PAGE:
The objection to such schemes is that they totally block the export of salts that would otherwise be carried to the sea by ground waters. The only effective way to keep ground-water basins fresh is to pump from wells near the lower end of each basin, where the salinity is highest, and to hurry the effluent on its way to the ocean or some other sink.

At the same time it will probably be essential to augment the recharge near the upper end of each basin. Unless these steps are taken one can foresee the day when the aquifers will be destroyed by salinity. T he custom traditionally followed in the U. Such a design is generally the cheapest and has the advantage of capturing floodwaters that upstream storage would miss. This ignores the basic principle, essential for the long term, of going upstream for supply and allowing the lower rivers to become brackish.

The Rio Grande, which rises in southwestern Colorado and empties into the Gulf of Mexico, is nearly 1, miles long. It is the third-longest river in the U. Over the final miles of its length it is the principal boundary between the U.

Essentially the entire flow of the upper Rio Grande, except during floods, is stored and utilized upstream from El Paso, at the extreme western end of the U.

There is almost no waste that would make it possible even to approach salt balance. Severe salt problems are gradually developing in southern New Mexico and western Texas. Along the lower river, between El Paso and the mouth in the Gulf of Mexico, there are three major international dams: Amestad, for storage; Falcon, for more storage and hydropower generation, and Anzalduas, for diversion, chiefly irrigation.

Mexico calls the lower river from El Paso to the Gulf the Rio Bravo del Norte; most of the water entering it is runoff from mountains in Mexico. The present plan of development eliminates any chance of achieving salt balance either above El Paso or below it. The Colorado River, 1, miles long, supplies more water for consumptive use than any other river in the nation. Its well-known Hoover Dam created Lake Mead, a storage reservoir and recreational area of some square miles.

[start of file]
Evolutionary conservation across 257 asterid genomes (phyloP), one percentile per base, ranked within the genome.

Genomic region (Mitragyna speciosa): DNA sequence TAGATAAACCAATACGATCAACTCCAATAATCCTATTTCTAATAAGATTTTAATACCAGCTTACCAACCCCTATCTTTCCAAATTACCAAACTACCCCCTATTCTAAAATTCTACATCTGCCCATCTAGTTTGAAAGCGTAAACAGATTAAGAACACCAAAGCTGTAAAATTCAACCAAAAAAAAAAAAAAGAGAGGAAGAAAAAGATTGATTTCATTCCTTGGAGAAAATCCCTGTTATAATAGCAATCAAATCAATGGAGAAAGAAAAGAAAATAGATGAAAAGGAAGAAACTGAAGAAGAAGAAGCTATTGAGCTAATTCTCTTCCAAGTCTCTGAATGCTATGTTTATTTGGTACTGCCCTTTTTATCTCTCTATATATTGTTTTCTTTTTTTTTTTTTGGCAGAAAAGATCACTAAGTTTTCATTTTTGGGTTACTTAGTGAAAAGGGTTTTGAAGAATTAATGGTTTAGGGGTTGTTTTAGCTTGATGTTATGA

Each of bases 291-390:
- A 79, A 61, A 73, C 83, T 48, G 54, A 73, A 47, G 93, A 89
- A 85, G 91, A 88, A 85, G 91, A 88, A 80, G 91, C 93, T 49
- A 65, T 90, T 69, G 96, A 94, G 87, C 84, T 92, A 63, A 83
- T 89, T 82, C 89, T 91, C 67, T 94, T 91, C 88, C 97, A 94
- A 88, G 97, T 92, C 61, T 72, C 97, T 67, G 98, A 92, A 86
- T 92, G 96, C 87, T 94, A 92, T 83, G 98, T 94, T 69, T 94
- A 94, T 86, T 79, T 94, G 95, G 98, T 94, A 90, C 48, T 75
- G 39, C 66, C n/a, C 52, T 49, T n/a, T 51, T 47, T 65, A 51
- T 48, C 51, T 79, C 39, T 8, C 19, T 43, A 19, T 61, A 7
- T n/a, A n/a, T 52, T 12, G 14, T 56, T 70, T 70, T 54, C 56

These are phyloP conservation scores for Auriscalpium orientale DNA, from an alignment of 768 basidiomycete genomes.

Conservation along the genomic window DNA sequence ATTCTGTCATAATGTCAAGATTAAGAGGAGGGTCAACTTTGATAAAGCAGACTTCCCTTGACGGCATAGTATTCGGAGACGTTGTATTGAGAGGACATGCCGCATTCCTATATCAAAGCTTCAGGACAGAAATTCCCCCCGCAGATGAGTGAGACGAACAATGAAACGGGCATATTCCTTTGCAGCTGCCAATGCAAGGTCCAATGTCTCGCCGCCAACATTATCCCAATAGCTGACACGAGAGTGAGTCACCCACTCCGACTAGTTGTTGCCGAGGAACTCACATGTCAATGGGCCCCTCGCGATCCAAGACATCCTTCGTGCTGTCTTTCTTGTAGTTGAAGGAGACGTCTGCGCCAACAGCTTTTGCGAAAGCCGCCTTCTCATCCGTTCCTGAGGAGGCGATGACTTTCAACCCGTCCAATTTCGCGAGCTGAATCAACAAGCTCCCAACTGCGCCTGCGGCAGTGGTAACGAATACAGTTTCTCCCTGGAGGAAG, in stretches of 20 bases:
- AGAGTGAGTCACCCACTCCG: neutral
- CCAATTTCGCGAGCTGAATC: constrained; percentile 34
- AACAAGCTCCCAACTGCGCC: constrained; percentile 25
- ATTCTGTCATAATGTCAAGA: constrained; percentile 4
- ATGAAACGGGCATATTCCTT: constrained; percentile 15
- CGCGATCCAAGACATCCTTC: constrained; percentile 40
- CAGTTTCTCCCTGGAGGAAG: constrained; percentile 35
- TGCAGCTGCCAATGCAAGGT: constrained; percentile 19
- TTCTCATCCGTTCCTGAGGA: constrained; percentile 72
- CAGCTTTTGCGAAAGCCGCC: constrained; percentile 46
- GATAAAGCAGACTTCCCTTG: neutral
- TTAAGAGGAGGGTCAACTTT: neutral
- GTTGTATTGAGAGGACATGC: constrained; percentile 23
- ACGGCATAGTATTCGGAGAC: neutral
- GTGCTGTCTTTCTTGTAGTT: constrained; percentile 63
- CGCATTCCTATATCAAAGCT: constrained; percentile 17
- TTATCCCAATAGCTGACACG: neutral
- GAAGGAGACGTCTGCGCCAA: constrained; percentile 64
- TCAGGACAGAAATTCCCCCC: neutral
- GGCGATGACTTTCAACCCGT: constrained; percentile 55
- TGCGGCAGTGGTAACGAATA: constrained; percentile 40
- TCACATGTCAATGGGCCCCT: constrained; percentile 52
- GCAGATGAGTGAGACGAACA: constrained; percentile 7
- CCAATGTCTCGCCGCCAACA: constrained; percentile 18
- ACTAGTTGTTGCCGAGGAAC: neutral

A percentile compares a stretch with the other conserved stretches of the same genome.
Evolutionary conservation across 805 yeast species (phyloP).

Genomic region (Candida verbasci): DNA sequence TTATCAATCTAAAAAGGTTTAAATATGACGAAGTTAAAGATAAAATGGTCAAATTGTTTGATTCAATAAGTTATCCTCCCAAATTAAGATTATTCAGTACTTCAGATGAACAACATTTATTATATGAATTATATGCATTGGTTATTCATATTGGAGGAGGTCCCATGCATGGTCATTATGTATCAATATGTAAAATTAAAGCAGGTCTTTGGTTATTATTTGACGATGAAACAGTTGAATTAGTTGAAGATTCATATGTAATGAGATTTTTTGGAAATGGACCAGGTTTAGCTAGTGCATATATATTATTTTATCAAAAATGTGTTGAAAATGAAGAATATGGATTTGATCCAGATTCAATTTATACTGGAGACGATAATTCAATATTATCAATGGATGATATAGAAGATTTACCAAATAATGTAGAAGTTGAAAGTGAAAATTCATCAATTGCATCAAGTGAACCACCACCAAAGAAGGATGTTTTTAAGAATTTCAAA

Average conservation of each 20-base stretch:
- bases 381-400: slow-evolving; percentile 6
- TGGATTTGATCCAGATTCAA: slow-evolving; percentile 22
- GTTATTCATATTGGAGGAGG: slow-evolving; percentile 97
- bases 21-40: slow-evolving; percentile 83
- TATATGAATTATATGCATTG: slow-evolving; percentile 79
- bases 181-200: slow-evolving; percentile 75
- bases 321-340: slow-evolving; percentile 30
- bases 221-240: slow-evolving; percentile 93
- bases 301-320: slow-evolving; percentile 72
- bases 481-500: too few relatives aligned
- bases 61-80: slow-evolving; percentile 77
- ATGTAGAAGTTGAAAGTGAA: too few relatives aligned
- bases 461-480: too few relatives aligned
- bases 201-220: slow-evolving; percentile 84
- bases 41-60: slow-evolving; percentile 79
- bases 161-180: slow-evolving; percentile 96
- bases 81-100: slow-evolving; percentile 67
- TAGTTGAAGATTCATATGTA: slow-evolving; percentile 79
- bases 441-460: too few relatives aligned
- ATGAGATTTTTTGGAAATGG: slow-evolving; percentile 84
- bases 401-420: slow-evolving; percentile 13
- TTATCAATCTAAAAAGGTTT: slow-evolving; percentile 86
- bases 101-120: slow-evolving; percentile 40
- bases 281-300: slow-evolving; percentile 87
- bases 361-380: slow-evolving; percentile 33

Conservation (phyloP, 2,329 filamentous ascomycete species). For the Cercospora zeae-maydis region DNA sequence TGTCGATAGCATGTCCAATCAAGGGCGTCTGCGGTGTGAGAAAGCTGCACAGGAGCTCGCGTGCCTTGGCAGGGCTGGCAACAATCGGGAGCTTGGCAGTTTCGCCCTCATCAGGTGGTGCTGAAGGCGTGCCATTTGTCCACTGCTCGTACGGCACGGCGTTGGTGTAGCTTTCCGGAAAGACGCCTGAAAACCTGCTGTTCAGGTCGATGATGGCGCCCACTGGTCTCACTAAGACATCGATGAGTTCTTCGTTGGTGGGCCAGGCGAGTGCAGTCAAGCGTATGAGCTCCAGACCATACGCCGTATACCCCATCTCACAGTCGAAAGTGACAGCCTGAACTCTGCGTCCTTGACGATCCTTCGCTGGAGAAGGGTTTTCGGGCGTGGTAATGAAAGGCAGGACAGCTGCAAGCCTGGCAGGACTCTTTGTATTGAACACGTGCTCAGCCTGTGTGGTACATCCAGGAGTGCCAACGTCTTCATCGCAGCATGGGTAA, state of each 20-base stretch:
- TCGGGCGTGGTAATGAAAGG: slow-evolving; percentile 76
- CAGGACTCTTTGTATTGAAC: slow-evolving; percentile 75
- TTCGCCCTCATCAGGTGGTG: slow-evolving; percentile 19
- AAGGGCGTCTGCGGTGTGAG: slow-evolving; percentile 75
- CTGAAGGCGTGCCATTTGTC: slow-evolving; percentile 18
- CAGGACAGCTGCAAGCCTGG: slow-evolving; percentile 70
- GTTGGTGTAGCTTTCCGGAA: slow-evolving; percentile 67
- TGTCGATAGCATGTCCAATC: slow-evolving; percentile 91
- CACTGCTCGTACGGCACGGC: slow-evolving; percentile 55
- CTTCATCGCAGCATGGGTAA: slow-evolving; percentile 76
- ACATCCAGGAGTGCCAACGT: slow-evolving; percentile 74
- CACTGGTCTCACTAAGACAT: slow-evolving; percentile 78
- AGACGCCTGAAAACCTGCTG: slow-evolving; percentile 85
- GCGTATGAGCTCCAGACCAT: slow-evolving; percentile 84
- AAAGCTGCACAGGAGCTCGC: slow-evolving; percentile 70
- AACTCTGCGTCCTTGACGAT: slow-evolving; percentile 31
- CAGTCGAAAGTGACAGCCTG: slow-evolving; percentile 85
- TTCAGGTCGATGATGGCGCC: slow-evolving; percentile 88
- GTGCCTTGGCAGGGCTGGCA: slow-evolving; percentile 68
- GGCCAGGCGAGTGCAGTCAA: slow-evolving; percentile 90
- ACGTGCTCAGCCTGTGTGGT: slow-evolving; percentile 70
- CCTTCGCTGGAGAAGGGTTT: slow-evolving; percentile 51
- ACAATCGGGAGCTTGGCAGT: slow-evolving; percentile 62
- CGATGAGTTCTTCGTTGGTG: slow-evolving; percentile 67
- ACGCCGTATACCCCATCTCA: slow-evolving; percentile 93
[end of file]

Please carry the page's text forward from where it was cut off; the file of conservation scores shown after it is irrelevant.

Below Hoover Dam and its 1,megawatt hydroelectric power plant are seven more dams, two of which also serve to generate power.

The dam farthest downstream is Morelos Dam, which stores water for irrigation the Mexicali Valley in Mexico. Irrigated regions near the river send back their drainage water enriched fourfold in salt. About 70 percent of the total flow below Hoover Dam, containing about p. Primarily because so much water and salt is exported, the lower reaches of the Colorado are in reasonable salt balance. The problem is that the salt content of the lower river is high: more than p. In , at the behest of the Environmental Protection Agency, the seven states of the Colorado River basin agreed on a program to maintain the salinity in the lower basin at or be-low the level measured in p.

The same year, in partial satisfaction of the Mexican Water Treaty, the U. The treaty with Mexico provides that the U. In order to ensure the required river flow at the agreed salinity, the Water and Power Resources Service has undertaken to build a desalting plant at Yuma, Ariz.

It will take in about , acre-feet per year of water with an average salinity of 2, p. The brine stream will continue to be sent on to the Gulf of California. If low-salinity makeup watt is needed to meet treaty obligations, the cleansed stream can be returned undiluted to the Colorado at Yuma.

Normally, however, the cleansed stream will be blended with untreated drainage water to yield up to 92, acre-feet of water with a salinity of less than p.